8vo., pp. , 196, [4, advertisements]; a fine copy in contemporary panelled calf (headband chipped).
US $3678 €3116
First edition of Wainewright’s study of health and diet. From the time of the Greek texts of the Hippocratic Corpus to the early modern period it was believed that health depended on the careful management of six external factors (hence ‘Non-Natural’, not inherent to the human body): the air one breathes, sleep, diet, exercise, evacuations, and emotions. ‘Increased anatomical knowledge and clinical expertise during the eighteenth century meant that physicians had a larger range of treatments which could be brought to bear on disease, but a healthy regimen remained the most effective means of staving off disease .... The way in which eighteenth-century physicians [still] made use of the Hippocratic Corpus found its most interesting expression in A mechanical Account of the Non-Naturals’ (Madden, p. 158). Five more editions over the next thirty years testify to its contemporary importance.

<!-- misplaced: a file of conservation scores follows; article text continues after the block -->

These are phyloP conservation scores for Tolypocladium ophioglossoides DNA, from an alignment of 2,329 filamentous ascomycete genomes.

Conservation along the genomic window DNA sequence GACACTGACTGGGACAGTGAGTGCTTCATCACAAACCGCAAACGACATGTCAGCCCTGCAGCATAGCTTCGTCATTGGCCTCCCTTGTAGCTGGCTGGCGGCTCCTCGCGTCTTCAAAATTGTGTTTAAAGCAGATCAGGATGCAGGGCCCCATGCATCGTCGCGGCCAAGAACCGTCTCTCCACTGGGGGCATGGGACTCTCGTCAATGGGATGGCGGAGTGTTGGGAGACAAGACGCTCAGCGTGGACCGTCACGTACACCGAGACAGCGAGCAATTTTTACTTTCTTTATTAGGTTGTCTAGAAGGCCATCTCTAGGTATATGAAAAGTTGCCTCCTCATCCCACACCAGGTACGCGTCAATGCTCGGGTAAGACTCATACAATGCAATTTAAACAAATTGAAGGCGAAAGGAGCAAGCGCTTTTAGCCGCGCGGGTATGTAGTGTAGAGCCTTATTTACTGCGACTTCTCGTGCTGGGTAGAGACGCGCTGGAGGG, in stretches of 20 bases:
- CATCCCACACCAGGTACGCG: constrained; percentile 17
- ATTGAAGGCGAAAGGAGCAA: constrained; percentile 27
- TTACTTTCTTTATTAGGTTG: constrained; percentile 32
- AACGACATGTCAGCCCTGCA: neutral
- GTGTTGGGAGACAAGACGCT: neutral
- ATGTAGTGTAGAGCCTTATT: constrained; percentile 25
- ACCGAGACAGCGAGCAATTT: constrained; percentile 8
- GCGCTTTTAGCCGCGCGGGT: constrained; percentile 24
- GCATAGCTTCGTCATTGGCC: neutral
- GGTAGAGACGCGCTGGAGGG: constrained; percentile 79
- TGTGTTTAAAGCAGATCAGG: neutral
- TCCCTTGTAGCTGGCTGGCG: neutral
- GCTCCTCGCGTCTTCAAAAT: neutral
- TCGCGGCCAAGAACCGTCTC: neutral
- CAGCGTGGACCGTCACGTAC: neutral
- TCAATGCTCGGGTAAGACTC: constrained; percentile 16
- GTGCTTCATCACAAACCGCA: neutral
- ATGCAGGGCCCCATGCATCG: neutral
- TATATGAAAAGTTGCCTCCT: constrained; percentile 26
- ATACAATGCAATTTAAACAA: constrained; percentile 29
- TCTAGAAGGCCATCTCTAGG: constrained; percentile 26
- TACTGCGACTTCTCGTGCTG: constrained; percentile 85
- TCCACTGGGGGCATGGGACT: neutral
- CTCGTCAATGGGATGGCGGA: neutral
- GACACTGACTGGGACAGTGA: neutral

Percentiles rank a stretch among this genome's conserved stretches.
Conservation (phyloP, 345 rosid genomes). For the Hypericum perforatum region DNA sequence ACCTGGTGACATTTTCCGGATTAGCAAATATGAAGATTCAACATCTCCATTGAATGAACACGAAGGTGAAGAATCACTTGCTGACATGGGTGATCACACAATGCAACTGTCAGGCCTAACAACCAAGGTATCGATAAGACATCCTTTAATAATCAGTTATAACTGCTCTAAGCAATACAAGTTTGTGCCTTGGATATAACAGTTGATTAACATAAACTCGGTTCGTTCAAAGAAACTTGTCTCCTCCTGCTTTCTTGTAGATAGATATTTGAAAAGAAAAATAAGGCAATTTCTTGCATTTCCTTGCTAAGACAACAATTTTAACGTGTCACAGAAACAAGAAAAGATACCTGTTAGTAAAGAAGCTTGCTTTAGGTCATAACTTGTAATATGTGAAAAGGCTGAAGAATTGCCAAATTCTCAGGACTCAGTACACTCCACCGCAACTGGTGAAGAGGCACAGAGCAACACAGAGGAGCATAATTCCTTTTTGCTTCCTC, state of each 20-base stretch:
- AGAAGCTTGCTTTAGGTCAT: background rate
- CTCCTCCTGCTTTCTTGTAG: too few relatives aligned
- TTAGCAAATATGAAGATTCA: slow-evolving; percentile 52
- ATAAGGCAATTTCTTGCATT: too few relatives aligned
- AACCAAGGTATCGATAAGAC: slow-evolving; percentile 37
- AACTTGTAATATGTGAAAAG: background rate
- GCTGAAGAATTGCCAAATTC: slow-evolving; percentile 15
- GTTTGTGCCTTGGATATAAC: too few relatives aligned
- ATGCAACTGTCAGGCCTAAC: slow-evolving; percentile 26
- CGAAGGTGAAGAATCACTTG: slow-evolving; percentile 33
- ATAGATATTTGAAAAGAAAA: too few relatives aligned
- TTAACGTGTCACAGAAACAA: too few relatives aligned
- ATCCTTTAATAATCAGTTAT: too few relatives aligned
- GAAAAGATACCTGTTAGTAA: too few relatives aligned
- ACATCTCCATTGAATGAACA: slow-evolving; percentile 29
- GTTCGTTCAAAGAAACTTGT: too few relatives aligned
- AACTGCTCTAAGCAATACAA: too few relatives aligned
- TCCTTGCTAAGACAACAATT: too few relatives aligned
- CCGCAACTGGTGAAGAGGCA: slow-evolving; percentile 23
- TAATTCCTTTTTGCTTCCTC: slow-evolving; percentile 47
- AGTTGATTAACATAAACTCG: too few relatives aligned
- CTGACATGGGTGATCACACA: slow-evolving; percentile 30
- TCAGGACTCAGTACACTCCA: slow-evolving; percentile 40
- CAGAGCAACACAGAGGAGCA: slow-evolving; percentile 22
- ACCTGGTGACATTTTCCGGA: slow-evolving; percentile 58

The introductory matter treats of ‘animal secretion’ (blood, etc), followed by specific medical concerns such as the stomach and its disorders, asthma, consumption, dropsy, the diseases of sea-men, and the effects of mercury. Two chapters are devoted to diet, hot versus cold drinks; how a liberal diet is better than a sparse one; bread and its preparation; who should drink coffee and tea; the most seasonable times to eat; for whom vegetables are the most nourishing; and what sort of wine and ale is most wholesome. The themes of bathing, air, and exercise run throughout as beneficial in addition to diet.
Deborah Madden, A cheap, safe and natural Medicine: Religion, Medicine and Culture in John Wesley’s Primitive Physic (2007).